Table 1. The relatively most abundant microbial genera with their ecological group based on metagenomics.

There was large variation in how well the bacterial and fungal genera found relatively most abundant by metagenomics were also detected by metabarcoding. For both bacteria and fungi, most of the genera were detected by metabarcoding (S2 and S3 Tables), but some genera found relatively abundantly by metagenomics were not detected by metabarcoding. This is likely due to selective amplification, despite the primers used in this study being commonly used in universal campaigns aimed at characterizing bacterial [36] and fungal communities [37, 41], and to lack of sufficient variation between closely-related taxa in these gene regions, delimiting the assignment of reads to specific genera.

Microbes hosted by honeybees dominate abundances in bee guts and hives

To understand the functions provided by the honeybee, we need to characterize the different roles of the microbes which they associate with. For the microbes commonly found in the guts and the hives of the honeybee, the bee will mainly serve as a host and the microbes appear to be mainly beneficial to this host. The ecological group of bee gut microbes was the relatively most abundant one detected by DNA in honey based on metagenomics, considering cellular organisms (Fig 3, Table 1). The relative abundance of this group is mostly attributable to the many reads assigned to the genus Lactobacillus, and to the species L. kunkeei especially. Microbes such as Zygosaccharomyces, Parasaccharibacter and Rahnella—commonly found in the bee hives—were the second most common microbial group, followed by groups of bee pathogens, animal pathogens and plant pathogens, each showing similar levels of mean RRA as the beehive microbes. Due to their potentially close associations, pathogens are likely spreaded by honeybees to other honeybee colonies as well as to other pollinators. This vector function of honeybees applies to the other groups of plant and animal pathogens, too, but also to the microbes beneficial to plants. From the bee’s perspective, the latter spread is unintentional and will likely have no effect on the bee itself.

Fig 3. The abundance and frequency of ecological groups of microbes and plants based on DNA in honey.

Shown are microbe genera detected with a frequency of at least 0.01% of mean RRA across taxa based on metagenomics, as grouped based on their role for honeybees and in the environment (Table 1). Also shown are values for plant genera detected with a mean RRA of at least 0.01%. In panel A, we show the average RRA of the genera summed across taxa within each group. In panel B we show the average FOO% across these genera. The size of the circles are scaled according to the value of RRA and FOO%, respectively.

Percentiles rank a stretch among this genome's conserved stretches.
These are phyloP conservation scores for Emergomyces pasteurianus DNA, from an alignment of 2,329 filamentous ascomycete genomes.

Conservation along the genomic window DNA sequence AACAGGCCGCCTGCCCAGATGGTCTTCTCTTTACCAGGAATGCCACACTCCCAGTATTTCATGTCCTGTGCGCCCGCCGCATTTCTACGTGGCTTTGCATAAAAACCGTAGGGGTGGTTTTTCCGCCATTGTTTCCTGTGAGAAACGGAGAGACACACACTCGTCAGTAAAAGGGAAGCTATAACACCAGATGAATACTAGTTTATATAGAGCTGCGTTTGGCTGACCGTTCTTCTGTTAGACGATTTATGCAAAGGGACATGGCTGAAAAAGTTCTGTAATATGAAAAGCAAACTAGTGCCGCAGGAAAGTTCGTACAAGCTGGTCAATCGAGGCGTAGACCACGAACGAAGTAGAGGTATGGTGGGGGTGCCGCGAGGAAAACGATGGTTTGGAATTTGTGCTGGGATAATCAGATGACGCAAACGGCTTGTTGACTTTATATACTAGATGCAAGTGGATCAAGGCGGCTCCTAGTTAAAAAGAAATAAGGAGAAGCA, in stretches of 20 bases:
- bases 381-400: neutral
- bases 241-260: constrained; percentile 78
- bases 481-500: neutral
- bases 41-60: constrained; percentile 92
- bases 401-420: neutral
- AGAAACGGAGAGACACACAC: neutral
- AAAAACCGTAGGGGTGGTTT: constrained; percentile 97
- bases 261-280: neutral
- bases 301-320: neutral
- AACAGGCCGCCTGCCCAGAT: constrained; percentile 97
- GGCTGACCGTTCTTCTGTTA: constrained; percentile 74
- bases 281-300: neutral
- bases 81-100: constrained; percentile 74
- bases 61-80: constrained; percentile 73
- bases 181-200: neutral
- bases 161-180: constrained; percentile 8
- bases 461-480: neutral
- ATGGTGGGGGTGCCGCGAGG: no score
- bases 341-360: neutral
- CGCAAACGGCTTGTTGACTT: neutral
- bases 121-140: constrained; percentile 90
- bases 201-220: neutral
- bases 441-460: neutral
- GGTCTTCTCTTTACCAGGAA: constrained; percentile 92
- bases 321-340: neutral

As another way to measure functioning of the taxa, we may use the bacterial and fungal sequences obtained by metabarcoding to classify them to functional groups (OTUs for bacteria, S5 Table, and genera for fungi, S6 Table). The most common bacterial function based on mean RRA was fermentation (mean RRA 64.76%, ±32.28). This likely refers to the highly abundant Lactobacillus kunkeei, which is a fructophilic lactic acid bacterium [83], as well as to other lactic acid bacteria living in the gut of the honeybee. These bacteria are also commonly found on flowers [44, 46, 47]. Animal parasites and symbionts, as well as microbes involved in aromatic compound degradation and nitrogen fixation are the next most abundant groups (9.47% ±9.06, 6.87% ±7.88, 3.10% ±6.52, respectively), followed by human pathogens based on the primer pair 16Sa (3.04%, ±6.08). Fermentation, intracellular parasites and nitrogen fixation were the most abundant functions based on 16Sb (37.15 ±33.56, 25.34% ±26.65, 11.33% ±17.77, respectively, S5 Table). Plant pathogenic bacteria were found in two thirds (60.1%) of the samples, although their mean RRAs are not among the highest ones for these functional classes (S5 Table). Instead, for fungi plant pathogens are the most abundant group with 44.7% mean RRA (±27.1) and have an occurrence of 100% (S6 Table). Animal pathogens were also highly abundant. For the fungi, many groups are likely associated with several different functions (S6 Table).

Crop plants dominate as the food providers and pollination partners of the honeybee